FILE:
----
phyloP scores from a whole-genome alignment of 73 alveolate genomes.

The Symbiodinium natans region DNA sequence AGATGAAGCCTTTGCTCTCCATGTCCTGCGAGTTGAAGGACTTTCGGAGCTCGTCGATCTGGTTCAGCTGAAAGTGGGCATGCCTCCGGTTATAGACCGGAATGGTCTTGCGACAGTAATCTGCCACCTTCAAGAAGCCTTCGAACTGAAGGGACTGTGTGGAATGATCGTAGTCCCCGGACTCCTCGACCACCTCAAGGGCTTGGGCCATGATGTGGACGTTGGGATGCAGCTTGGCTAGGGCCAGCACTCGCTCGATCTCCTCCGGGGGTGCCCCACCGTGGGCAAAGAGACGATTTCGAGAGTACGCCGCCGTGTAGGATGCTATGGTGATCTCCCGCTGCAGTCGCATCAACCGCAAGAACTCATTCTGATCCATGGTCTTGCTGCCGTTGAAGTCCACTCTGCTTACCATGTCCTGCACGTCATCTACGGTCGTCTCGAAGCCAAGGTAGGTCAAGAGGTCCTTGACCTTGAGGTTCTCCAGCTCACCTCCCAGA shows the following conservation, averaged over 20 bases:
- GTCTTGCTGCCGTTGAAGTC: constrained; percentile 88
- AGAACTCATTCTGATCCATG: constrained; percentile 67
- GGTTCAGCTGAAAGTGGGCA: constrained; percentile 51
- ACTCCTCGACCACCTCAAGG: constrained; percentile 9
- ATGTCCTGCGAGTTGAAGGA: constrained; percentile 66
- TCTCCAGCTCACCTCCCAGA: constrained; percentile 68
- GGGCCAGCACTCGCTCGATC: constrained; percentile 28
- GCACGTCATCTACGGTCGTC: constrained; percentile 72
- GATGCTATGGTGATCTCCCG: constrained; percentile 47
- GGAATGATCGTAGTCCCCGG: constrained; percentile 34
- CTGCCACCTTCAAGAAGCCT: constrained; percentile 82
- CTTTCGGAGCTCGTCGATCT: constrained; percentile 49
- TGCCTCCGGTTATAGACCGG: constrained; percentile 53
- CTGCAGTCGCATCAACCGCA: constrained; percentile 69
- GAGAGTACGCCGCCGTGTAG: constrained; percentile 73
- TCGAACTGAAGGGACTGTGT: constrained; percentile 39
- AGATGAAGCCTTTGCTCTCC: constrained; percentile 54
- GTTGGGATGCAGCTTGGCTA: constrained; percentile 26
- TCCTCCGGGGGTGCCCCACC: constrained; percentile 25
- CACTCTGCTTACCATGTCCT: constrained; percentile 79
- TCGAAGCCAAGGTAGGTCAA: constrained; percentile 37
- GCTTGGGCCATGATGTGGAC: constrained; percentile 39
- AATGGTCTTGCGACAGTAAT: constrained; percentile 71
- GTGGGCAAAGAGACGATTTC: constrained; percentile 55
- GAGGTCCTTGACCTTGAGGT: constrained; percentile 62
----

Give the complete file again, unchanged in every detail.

phyloP scores from a whole-genome alignment of 73 alveolate genomes.

The Symbiodinium natans region DNA sequence AGATGAAGCCTTTGCTCTCCATGTCCTGCGAGTTGAAGGACTTTCGGAGCTCGTCGATCTGGTTCAGCTGAAAGTGGGCATGCCTCCGGTTATAGACCGGAATGGTCTTGCGACAGTAATCTGCCACCTTCAAGAAGCCTTCGAACTGAAGGGACTGTGTGGAATGATCGTAGTCCCCGGACTCCTCGACCACCTCAAGGGCTTGGGCCATGATGTGGACGTTGGGATGCAGCTTGGCTAGGGCCAGCACTCGCTCGATCTCCTCCGGGGGTGCCCCACCGTGGGCAAAGAGACGATTTCGAGAGTACGCCGCCGTGTAGGATGCTATGGTGATCTCCCGCTGCAGTCGCATCAACCGCAAGAACTCATTCTGATCCATGGTCTTGCTGCCGTTGAAGTCCACTCTGCTTACCATGTCCTGCACGTCATCTACGGTCGTCTCGAAGCCAAGGTAGGTCAAGAGGTCCTTGACCTTGAGGTTCTCCAGCTCACCTCCCAGA shows the following conservation, averaged over 20 bases:
- GTCTTGCTGCCGTTGAAGTC: constrained; percentile 88
- AGAACTCATTCTGATCCATG: constrained; percentile 67
- GGTTCAGCTGAAAGTGGGCA: constrained; percentile 51
- ACTCCTCGACCACCTCAAGG: constrained; percentile 9
- ATGTCCTGCGAGTTGAAGGA: constrained; percentile 66
- TCTCCAGCTCACCTCCCAGA: constrained; percentile 68
- GGGCCAGCACTCGCTCGATC: constrained; percentile 28
- GCACGTCATCTACGGTCGTC: constrained; percentile 72
- GATGCTATGGTGATCTCCCG: constrained; percentile 47
- GGAATGATCGTAGTCCCCGG: constrained; percentile 34
- CTGCCACCTTCAAGAAGCCT: constrained; percentile 82
- CTTTCGGAGCTCGTCGATCT: constrained; percentile 49
- TGCCTCCGGTTATAGACCGG: constrained; percentile 53
- CTGCAGTCGCATCAACCGCA: constrained; percentile 69
- GAGAGTACGCCGCCGTGTAG: constrained; percentile 73
- TCGAACTGAAGGGACTGTGT: constrained; percentile 39
- AGATGAAGCCTTTGCTCTCC: constrained; percentile 54
- GTTGGGATGCAGCTTGGCTA: constrained; percentile 26
- TCCTCCGGGGGTGCCCCACC: constrained; percentile 25
- CACTCTGCTTACCATGTCCT: constrained; percentile 79
- TCGAAGCCAAGGTAGGTCAA: constrained; percentile 37
- GCTTGGGCCATGATGTGGAC: constrained; percentile 39
- AATGGTCTTGCGACAGTAAT: constrained; percentile 71
- GTGGGCAAAGAGACGATTTC: constrained; percentile 55
- GAGGTCCTTGACCTTGAGGT: constrained; percentile 62